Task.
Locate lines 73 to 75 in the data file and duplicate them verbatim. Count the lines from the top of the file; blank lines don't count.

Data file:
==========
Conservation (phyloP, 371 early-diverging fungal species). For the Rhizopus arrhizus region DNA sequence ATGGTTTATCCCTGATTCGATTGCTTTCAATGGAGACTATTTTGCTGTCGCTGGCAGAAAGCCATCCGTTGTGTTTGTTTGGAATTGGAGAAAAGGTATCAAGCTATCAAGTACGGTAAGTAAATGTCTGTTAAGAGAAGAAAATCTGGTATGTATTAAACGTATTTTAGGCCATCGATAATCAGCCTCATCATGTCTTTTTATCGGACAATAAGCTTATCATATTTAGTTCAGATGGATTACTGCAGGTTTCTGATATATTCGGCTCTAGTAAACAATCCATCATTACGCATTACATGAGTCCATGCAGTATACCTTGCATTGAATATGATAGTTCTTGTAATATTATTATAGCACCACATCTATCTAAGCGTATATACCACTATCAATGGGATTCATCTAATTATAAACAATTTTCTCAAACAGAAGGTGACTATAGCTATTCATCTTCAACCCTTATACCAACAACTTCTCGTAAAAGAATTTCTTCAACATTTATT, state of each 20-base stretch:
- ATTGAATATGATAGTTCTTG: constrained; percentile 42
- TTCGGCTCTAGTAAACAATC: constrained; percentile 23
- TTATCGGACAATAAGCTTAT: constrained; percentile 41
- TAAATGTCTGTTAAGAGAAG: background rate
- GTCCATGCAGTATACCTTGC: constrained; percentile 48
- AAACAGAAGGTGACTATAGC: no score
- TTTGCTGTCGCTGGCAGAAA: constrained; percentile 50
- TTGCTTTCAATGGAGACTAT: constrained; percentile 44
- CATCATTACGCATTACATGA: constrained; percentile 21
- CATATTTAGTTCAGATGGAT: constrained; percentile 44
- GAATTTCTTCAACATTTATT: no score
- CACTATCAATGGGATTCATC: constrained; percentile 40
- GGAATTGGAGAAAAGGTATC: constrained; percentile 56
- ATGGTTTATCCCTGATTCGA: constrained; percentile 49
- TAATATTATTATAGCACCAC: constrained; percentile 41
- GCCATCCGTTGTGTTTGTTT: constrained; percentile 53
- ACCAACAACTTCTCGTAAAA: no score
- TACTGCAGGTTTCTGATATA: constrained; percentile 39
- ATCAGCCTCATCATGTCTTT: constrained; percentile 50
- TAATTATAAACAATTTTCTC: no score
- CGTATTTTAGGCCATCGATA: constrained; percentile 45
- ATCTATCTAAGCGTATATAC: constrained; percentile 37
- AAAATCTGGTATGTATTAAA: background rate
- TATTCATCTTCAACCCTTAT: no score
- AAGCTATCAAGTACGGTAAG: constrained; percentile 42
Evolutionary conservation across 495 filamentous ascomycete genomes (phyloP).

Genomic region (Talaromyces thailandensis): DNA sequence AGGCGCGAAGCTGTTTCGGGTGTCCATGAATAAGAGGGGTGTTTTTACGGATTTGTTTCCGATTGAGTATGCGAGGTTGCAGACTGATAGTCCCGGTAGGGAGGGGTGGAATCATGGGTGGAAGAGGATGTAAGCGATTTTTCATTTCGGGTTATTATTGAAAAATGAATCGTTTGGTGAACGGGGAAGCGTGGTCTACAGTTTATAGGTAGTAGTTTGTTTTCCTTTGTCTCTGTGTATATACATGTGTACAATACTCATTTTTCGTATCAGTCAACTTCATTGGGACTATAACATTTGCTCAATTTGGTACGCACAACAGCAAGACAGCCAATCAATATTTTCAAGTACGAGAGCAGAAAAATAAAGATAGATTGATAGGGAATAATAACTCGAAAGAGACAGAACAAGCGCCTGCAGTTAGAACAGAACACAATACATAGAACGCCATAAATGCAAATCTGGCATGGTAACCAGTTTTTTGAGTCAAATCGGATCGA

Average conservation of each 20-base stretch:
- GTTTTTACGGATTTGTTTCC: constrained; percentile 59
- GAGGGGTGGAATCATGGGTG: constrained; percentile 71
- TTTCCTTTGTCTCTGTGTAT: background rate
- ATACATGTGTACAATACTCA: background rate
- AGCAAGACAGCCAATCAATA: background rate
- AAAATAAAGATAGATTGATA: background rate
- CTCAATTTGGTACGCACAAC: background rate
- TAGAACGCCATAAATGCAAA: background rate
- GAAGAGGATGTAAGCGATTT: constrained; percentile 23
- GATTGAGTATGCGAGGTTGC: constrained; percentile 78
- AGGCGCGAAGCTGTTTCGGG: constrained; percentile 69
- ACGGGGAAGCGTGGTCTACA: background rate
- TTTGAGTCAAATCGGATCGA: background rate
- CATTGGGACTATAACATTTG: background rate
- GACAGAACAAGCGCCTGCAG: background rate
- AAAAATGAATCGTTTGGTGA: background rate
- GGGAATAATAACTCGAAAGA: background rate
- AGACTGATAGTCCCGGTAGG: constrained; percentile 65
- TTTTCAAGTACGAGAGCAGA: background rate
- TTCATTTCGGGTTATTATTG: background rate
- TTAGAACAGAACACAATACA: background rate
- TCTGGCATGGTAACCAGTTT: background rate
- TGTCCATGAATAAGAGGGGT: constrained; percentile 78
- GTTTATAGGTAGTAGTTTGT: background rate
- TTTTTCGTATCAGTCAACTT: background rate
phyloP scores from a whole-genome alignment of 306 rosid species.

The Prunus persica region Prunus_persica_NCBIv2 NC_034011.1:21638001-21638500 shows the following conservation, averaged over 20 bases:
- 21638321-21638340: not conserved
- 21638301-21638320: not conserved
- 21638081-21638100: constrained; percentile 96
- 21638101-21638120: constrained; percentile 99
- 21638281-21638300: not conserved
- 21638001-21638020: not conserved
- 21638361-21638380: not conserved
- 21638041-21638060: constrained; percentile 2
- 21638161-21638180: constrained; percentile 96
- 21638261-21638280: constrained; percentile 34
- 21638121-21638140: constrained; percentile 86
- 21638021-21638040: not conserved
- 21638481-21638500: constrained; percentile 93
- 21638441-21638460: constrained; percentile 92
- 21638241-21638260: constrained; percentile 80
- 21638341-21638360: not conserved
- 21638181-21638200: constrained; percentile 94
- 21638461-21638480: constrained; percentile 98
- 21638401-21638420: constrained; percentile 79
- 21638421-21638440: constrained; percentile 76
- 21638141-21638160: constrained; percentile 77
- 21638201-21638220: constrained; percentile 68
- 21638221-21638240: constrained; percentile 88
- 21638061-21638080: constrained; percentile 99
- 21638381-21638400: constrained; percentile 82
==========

- 21638181-21638200: constrained; percentile 94
- 21638461-21638480: constrained; percentile 98
- 21638401-21638420: constrained; percentile 79